With warning lights flashing in the cockpit, shrieking alarms and outside air rushing into the hole torn into the fuselage, Wolff said he and his crew locked into what they’ve been taught as the plane began a dramatic descent.

“We had to maintain airspeed, so the plane was controllable,” he said. “And, figure out where and in what configuration to land.”

Wolff made a plan with his crew and communicated his intentions to traffic control.

In audio obtained from traffic controllers, Wolff’s voice appears calm: “L.A. Center! L.A. Center! This is Raider 5-0 declaring an in-flight emergency.

“We have two engines out and we are leaking fuel and might be on fire. In an emergency descent at this time. Raider 5-0,” he proceed to layout for the controllers on the ground.

With partial control of the aircraft, they went into a controlled descent, he said, using the power provided by the remaining operating motors.

“We were in a descending left turn aiming toward Thermal due to the impact and the previous flight plan,” Wolff said.

Thermal is a small community southeast of Palm Springs with a small airstrip.

When the plane landed, it hit a wet cauliflower field that Wolff said provided a “soft landing” on which the plane slid for 300 to 400 yards before coming to a stop.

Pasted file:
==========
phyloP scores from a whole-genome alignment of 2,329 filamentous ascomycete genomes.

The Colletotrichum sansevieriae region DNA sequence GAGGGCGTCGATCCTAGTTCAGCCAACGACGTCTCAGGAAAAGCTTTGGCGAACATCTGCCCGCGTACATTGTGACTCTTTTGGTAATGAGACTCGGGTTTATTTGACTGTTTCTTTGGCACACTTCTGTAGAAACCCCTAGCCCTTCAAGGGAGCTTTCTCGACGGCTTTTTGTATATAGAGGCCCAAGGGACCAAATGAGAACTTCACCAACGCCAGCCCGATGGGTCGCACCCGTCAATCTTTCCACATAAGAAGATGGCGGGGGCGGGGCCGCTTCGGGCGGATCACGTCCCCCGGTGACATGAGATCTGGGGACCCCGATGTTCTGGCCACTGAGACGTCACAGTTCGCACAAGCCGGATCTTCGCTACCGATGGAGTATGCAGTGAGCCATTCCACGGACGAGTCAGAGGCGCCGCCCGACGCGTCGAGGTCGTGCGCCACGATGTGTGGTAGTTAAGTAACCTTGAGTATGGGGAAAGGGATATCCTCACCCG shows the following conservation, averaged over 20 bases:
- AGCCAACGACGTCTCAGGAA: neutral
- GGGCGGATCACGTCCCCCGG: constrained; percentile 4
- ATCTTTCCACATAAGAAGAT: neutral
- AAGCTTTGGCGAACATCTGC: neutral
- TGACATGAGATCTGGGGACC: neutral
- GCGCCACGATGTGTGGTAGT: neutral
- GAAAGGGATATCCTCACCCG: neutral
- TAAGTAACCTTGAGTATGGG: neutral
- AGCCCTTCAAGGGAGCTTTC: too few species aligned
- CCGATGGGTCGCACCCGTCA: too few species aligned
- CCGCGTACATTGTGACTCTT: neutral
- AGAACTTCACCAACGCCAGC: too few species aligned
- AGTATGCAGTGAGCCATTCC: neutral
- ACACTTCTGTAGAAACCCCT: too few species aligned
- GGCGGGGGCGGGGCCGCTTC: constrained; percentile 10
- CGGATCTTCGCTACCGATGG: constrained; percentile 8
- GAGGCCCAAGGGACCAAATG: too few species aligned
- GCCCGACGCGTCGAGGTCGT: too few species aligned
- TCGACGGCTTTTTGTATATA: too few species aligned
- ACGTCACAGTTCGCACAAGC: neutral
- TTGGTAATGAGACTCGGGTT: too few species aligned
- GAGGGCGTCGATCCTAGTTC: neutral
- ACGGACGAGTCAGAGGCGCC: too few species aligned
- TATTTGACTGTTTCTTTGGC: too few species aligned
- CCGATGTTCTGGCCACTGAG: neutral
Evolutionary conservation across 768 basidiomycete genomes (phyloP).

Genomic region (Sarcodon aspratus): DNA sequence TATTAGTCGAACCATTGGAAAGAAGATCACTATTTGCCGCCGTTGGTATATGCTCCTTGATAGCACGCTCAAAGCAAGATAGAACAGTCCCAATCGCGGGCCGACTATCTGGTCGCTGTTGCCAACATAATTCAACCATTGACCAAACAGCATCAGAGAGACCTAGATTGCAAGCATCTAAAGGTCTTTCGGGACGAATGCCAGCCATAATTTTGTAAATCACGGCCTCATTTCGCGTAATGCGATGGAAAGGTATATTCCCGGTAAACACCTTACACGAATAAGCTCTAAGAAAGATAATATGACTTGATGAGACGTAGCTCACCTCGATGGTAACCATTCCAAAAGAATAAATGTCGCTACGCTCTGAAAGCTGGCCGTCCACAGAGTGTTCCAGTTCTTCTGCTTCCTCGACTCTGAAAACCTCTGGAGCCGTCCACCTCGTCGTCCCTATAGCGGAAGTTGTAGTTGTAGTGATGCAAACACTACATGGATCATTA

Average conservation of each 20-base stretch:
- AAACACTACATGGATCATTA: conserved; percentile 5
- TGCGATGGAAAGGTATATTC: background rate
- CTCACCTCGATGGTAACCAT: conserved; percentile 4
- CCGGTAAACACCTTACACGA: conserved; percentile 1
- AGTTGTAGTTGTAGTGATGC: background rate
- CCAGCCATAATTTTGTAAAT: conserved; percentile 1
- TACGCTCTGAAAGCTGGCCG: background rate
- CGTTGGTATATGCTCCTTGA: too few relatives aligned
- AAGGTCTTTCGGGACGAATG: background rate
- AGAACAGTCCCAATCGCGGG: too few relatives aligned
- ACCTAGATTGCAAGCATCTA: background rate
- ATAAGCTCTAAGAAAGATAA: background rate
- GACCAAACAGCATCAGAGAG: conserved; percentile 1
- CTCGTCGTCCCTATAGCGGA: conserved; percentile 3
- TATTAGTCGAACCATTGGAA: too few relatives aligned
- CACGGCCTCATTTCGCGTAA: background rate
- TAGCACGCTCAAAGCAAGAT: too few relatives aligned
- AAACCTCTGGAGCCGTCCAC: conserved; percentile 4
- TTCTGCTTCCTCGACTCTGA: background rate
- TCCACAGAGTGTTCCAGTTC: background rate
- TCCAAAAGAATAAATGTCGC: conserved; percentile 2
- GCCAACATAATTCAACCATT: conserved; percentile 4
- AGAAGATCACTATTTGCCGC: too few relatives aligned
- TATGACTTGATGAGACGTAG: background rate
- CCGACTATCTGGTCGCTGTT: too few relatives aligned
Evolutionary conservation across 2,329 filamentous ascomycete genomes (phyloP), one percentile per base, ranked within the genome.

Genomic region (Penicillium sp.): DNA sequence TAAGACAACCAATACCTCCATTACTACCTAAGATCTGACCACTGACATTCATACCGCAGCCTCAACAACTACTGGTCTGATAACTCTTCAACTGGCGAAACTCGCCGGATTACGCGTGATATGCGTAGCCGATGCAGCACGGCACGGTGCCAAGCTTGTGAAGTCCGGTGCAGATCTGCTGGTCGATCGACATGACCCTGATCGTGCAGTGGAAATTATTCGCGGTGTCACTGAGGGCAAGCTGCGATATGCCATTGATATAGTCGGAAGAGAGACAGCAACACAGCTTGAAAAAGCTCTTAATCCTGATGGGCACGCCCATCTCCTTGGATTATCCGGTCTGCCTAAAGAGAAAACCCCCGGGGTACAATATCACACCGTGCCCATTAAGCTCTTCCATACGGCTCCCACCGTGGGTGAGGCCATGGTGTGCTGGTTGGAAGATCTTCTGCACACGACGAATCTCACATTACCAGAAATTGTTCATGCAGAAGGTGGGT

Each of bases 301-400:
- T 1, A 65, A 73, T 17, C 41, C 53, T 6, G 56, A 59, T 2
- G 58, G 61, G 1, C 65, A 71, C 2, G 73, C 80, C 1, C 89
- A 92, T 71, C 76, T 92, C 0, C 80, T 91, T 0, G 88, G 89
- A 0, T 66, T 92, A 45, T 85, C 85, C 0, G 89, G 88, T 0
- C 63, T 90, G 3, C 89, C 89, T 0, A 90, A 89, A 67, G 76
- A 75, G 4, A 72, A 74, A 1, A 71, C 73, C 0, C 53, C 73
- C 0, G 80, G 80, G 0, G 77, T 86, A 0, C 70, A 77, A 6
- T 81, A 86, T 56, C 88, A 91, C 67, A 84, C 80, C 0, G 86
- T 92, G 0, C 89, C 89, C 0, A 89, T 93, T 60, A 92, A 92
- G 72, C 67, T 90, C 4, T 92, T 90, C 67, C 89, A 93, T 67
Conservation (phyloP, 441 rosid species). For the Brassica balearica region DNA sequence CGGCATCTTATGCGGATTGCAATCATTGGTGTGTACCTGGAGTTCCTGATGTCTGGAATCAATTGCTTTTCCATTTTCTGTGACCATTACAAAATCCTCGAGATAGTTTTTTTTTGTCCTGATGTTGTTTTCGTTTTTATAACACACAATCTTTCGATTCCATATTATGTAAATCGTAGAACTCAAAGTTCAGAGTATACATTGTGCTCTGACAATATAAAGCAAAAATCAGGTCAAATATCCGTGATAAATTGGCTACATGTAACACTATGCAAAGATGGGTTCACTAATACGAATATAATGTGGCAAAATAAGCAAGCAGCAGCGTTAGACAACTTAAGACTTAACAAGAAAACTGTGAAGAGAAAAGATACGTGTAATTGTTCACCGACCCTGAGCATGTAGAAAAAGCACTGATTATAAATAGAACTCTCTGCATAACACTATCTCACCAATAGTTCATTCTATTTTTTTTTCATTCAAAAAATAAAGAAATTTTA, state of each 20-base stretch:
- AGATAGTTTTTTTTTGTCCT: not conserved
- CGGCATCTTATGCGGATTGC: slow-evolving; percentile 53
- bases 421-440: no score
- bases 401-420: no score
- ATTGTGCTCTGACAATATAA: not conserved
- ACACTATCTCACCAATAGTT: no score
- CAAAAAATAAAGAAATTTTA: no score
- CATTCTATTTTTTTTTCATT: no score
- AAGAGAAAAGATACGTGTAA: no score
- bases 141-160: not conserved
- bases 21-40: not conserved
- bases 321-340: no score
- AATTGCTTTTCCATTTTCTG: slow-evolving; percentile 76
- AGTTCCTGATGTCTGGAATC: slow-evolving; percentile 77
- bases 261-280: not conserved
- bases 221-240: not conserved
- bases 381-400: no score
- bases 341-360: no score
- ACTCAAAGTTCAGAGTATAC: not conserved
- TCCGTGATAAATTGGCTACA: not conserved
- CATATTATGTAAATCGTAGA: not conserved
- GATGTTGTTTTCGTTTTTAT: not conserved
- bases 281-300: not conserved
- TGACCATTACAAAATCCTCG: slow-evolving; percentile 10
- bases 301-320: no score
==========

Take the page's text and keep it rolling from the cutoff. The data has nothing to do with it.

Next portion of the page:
As his crew exited the plan, Wolff breathed a sigh of relief, he said. “I’m in shock about what happened and in shock that we all walked off the plane.”

No procedure for this emergency

Retired Marine Col. Charlie Quilter, a decorated fighter pilot who flew in Vietnam, Bosnia, Iraq and Afghanistan, understands flying. For decades, the Laguna Beach resident flew the F-4 Phantom and has focused on military history since his retirement.

Quilter said Marine aviators are in a class of their own and, though he said there is no set procedure that Wolff could have relied on to safely bring the crippled plane down, he’s not surprised that Wolff’s training gave him a foundation for remaining calm and in control.

There is an old axiom in flying that the two most-feared in-flight emergencies are fire and structural failure,” Quilter said. “Here it was the latter, and maybe it was both. Simply keeping the aircraft upright and preventing it from flipping into a deadly spin was definitely ‘distinguished flying’ in my view, let alone getting it back onto earth in one piece.